There have been a couple of publications put out in the last few days which require a response concerning Shelley Luther’s case. I’m not going to name them, but I do want to respond to what I’ve seen as honest questions resulting from them.

I have known at least one of the authors of this garbage for probably 20 years, and I have watched his ability to disagree with someone congenially plunge over the last decade.

When I was active in the beginning of the tea party movement, I started noticing the author in question had become shrill and unhinged. When Tarrant County’s commissioners were adding me to the JPS Board of Managers, this author went ballistic and since then has taken every opportunity to trash me and anything I’m involved in; he hates conservatives and movement conservatives in particular.

Here is my quick response to some specific allegations which were posted on a Facebook page.

Allegation: “For six weeks, they [‘the Tea Party-liberty faction’] [had] been trolling on social media for somebody to raise the money for a challenge to Abbott’s emergency coronavirus health orders.”

Response: “I don’t know what ‘they [‘the Tea Party-liberty faction’]’ is, but I assume that’s just a lumping of everyone this author doesn’t like into one faction that he can call extremist.”

I was contacted by Briscoe Cain, a state representative down near Houston, concerning some vape shops around the state that were shut down. I was also contacted by a couple of churches and some other folks, including a guy who received a ticket for going into a Walmart with his wife. This happened because Cleburne Mayor Scott Cain proclaimed a general rule that only one person should be allowed to be out to do essential work.

I asked people to pay something into the kitty for the work that we were doing—$1,000 for businesses and $500 for people. Some paid, and some did not. The total accepted was somewhere around $8,000 by the time the petition for writ of mandamus was filed.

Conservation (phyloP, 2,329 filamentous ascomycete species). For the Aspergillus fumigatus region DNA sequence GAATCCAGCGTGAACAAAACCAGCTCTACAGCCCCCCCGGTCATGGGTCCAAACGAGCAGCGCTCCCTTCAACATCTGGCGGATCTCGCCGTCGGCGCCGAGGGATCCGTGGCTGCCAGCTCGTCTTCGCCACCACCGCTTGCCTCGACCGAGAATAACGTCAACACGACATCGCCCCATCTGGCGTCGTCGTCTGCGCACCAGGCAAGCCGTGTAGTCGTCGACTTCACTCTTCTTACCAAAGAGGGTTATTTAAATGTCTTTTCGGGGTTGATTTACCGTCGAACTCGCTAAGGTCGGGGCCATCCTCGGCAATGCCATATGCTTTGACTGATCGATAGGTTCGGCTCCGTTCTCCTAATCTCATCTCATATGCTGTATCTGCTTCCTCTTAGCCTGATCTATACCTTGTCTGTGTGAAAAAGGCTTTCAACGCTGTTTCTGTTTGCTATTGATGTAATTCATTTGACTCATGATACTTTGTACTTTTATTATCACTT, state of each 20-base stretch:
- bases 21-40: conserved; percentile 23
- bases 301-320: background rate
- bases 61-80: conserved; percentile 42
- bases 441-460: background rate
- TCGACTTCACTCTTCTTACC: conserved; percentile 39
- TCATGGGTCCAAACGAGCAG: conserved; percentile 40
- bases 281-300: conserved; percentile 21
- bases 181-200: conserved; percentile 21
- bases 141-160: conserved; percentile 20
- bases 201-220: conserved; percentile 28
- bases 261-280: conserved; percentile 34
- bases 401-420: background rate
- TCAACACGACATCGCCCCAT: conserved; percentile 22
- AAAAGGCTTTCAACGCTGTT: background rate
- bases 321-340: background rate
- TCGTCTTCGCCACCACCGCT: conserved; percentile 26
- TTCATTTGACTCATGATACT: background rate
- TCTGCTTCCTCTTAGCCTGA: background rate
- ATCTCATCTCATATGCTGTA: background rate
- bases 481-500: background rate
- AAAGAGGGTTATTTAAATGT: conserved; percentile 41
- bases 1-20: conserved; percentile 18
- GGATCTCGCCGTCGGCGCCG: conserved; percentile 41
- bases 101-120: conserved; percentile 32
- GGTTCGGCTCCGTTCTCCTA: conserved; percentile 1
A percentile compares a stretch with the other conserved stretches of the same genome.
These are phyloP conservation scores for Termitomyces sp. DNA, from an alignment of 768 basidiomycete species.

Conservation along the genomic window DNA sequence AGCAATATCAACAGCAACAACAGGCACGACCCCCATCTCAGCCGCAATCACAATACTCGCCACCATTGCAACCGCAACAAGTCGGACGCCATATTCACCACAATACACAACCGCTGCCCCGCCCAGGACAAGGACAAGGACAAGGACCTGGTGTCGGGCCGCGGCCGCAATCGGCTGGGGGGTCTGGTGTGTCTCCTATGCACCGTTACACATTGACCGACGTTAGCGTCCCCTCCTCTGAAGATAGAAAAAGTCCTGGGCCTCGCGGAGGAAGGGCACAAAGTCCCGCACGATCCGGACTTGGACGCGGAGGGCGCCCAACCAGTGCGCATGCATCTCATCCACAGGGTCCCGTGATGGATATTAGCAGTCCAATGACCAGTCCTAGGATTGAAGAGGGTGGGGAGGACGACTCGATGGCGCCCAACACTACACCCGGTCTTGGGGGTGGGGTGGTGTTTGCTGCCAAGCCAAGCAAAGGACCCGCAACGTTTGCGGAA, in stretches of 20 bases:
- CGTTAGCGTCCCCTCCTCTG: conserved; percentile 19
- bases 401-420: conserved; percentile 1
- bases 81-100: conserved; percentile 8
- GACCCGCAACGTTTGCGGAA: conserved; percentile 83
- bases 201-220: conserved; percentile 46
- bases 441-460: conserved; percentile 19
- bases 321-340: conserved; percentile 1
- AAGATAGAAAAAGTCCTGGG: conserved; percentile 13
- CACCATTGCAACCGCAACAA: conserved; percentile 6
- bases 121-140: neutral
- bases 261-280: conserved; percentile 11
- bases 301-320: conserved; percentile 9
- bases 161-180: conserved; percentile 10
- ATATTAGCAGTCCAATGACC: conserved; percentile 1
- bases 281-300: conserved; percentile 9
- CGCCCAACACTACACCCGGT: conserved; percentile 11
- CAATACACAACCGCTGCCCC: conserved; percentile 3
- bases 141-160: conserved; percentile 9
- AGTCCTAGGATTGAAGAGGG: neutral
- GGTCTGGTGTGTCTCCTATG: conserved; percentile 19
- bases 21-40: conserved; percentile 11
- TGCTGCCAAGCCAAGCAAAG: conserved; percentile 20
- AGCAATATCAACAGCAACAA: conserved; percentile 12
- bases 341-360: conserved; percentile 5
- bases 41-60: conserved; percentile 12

Allegation: “They found Shelley Luther, 46, a Denton County nightclub singer. Then she put on a show of calling TV stations, saying she just had to open her Dallas beauty salon right now because she needed to feed her family, a teenage daughter.”

Response: First, Shelley was referred to me by two different Arlington residents—who are mutual friends that we both know—at two different times. She researched me and contacted me. Generally speaking, attorneys are not allowed to contact would-be clients as this author has alleged. (This is also why I didn’t directly contact Ana Castro-Garcia and Stephanie Mata, the ladies in Laredo arrested for offering nail and eyelash services in their homes, though I openly suggested in public forums that I’d help them if they called.)

Shelley has made many comments and often referred to people feeding themselves. Even the horrible Texas Monthly article admits that the quote from Shelley was: “I have hairstylists that are going hungry because they’d rather feed their kids…”

She never said she was destitute. She’s a business owner, and responsible people don’t wait until the last minute to take action. But the main reason that people work is to eat. You’d think that is obvious.

Allegation: “An activist website that also promotes the QAnon alternate-reality conspiracy fantasy has raised more than $500,000 for her legal fees though a page. …[I]t was already set up to fundraise April 23, the day before Luther reopened her salon.”